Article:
When President Clinton was being impeached, he became famous for his splitting of one hair in particular. In answer to a particular question, he responded with great deliberation, “Well, it depends on what the meaning of is, is.” I intend to continue this vein of hair-splitting here regarding the same infinitive, “to be”.
I feel that the best we ever get from our various spiritual perambulations is “to be.” We get our “is-ness”. Now, I have always had a spiritual streak about me. It was my endowment from my community and family. The role I was to play was, anthropologically speaking, “a holy man”, some conservative Arkansas variation of a shaman. However, in this particular little corner of the world, my title was “preacher”. Writing now five decades later, I recognize that I wanted a whole lot more than mere “is-ness”. I wanted an identity, I wanted a place in that little back-water village, I wanted respect, and I wanted a career. And what this meant was that my brief ministry was, in the words of an evangelical preacher of the day, “a platform on which to display my carnal abilities.” It was a “work of the flesh”, to borrow a concept from the New Testament. It was all about me.
So there I illustrated a basic problem with spiritual aspirations—the ego. The ego is not satisfied with merely “be-ing”, it prefers to shine, to “strut and fret” its hour on the stage and have people admire its holiness, its piety—“Wind my up and watch me be pious!” And though my spiritual ego has today a degree of subtlety about it….I want to say…I still find myself from time to time really proud of how pious I am, something akin to the Pharisee’s pride in how broad their phylactery was. (See Matthew 23:5)
AND, that is ok. For, at that moment, sometimes the wisdom of Thich Nhat Hanh comes to the fore and I practice his “half smile” and prayerfully breathe the word, “mindfulness.” I then go on with my day to day life. There is no need to beat myself up, no need to bemoan my spiritual immaturity, no need to flagellate myself with, “Oh what a rotten sinner I am.” There is only the need to be “mindful” and to then continue to “chop wood, carry water.” For, no matter how spiritually “refined” we might become…or think we have become…we are going to find a hefty dollop of ego always ready to manifest itself. And that is always going to be present. I have a suspicion that this is some part of what the Buddha had in mind when he attested that “mara” was always with him. And Jesus was always beset by Satan and I’m sure that ego was one of the seductions that Satan had even then in his repertoire.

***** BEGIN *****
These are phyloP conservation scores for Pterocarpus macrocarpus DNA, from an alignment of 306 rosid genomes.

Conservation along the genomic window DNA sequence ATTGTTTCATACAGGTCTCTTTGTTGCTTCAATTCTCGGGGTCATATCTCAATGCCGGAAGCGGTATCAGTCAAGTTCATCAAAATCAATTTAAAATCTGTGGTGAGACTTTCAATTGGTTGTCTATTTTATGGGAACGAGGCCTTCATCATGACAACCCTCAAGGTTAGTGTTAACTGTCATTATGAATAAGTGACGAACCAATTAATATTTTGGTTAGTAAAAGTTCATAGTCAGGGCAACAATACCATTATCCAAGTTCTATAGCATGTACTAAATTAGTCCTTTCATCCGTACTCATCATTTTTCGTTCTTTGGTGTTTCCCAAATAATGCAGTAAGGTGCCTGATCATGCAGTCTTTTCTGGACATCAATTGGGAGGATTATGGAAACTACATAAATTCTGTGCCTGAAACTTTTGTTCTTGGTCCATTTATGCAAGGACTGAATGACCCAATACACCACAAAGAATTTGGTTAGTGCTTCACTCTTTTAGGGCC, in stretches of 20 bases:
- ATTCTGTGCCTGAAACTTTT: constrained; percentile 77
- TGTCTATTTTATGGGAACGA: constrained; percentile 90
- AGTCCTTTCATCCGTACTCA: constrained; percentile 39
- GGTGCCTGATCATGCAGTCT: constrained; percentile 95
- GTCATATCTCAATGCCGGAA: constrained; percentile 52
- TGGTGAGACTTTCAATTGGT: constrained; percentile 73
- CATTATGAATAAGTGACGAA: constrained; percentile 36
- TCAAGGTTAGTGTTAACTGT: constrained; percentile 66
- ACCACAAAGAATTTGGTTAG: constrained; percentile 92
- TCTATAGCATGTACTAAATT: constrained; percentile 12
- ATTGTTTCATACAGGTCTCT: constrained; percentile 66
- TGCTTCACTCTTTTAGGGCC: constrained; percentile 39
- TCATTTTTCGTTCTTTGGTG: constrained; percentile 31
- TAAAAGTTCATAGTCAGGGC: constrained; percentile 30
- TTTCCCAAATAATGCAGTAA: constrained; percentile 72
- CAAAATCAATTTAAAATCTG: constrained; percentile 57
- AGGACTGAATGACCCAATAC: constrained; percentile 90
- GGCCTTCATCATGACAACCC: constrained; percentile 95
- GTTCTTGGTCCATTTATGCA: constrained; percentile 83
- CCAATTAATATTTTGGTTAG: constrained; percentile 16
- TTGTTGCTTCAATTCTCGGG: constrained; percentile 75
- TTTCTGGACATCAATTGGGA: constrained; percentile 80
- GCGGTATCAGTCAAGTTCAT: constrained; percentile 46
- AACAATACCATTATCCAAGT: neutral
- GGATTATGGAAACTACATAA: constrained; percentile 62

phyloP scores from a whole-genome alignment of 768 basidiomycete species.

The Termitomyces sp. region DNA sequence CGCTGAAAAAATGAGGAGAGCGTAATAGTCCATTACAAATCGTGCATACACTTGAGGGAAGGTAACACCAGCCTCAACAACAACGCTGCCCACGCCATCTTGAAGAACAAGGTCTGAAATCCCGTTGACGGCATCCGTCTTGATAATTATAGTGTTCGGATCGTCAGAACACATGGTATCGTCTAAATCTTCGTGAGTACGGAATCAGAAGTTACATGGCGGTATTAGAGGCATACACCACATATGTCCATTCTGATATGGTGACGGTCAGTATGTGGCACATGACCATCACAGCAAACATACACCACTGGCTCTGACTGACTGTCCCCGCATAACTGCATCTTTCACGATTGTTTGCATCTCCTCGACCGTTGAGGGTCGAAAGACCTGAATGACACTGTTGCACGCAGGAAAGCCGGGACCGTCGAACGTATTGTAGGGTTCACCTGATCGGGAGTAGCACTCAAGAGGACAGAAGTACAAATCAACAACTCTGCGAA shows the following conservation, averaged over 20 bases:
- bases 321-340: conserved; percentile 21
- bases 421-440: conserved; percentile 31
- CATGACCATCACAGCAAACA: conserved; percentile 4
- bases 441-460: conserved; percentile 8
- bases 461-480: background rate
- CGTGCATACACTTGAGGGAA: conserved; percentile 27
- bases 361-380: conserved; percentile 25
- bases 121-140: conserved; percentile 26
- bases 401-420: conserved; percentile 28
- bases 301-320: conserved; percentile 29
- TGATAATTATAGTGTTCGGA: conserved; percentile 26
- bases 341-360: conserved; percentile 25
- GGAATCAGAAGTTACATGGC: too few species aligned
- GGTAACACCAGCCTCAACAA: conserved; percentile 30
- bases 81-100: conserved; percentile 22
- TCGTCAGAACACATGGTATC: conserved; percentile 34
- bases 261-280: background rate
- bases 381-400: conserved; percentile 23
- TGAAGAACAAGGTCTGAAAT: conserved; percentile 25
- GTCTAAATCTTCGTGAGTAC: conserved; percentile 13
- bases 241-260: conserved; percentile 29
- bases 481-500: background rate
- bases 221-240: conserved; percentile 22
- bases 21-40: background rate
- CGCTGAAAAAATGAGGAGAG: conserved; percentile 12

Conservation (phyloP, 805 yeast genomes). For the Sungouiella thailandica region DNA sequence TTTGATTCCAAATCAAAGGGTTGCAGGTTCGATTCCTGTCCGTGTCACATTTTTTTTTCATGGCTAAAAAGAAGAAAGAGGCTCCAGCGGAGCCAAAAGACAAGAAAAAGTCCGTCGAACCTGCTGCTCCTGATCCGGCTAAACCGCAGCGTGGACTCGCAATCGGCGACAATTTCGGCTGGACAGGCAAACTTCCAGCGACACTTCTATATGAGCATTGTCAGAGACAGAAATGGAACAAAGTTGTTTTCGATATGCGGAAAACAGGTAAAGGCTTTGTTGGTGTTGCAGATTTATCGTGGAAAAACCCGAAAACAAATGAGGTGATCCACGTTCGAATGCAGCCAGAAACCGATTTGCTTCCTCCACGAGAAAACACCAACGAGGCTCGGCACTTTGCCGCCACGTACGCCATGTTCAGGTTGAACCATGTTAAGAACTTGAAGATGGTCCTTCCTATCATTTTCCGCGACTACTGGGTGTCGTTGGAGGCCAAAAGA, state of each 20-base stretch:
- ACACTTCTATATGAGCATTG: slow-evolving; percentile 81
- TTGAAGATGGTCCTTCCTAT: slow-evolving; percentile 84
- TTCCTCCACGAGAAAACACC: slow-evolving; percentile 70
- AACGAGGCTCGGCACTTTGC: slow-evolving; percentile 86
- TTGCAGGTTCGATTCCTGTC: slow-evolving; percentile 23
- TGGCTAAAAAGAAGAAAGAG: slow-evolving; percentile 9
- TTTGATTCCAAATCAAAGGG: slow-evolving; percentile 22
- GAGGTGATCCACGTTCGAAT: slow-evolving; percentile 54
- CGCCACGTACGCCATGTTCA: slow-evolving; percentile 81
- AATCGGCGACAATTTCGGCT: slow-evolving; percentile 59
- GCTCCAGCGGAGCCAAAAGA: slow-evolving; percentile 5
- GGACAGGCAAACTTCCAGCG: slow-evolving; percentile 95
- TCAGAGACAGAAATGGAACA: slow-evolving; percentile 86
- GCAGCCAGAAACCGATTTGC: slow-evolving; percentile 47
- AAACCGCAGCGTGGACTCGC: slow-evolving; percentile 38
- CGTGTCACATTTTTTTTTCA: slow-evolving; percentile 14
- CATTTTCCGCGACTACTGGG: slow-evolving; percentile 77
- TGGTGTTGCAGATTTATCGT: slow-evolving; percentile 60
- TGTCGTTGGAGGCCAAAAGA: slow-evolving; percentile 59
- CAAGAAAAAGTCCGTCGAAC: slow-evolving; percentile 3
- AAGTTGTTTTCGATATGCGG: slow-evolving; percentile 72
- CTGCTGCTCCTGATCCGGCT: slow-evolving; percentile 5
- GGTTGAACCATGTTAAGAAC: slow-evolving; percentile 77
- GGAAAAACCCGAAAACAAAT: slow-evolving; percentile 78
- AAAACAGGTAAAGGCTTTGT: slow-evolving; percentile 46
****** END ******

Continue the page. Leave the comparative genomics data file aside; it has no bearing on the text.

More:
The goal is to glory in our mere be-ing, in our “is-ness”, in the fact that we exist, that we “are”. To recognize and experience that we have been “thrown into being” by some force or presence (and I like to say Presence) far beyond the grasp of our feeble minds. It is to recognize as did Einstein that at the depths of our existence we find merely a mystery, and incomprehensible mystery, that some of us choose to term “God”.
But it requires joining King Lear out on the heath, “unaccomodated”, naked, pelted by the same “pitiless storm”, bereft of our kingdom and family, shorn of the trappings of our egoic consciousness. It is to experience our emptiness which came to us in the New Testament in the doctrine of “kenosis”, merely meaning, “the emptying of ourselves.” It is to experience our solitude, our “Dark Night of the Soul”. (St. John of the Cross).
Now the nice thing about this is that it does not have to leave us so “unaccomodated.” This spiritual process merely loosens the attachment to our “stuff”. No longer does our “stuff” have us. We have seen and experienced our true self and that will be the core of our identity, not the piling up of earthly treasures, or the acheivement of success, and certainly not the acheivement of “spiritual” success. We know that essentially we have only our “is-ness”, we have it only for this brief sojourn in this parenthesis of time before we return to our Source. And in the mean time, we can have and enjoy our “stuff” but hopefully with less obsession and with an increased proclivity to share some of it with others.
Several weeks ago I quoted Shakespeare’s 146th sonnet and I conclude with an excerpt:
Oh soul, the center of my sinful earth
Thrall to these rebel powers that thee array;
Why doeth thy pine within and suffer dearth,
Painting thy outward walls so costly gay.
(And he goes on to conclude with:)
Within be fed, without be rich no more.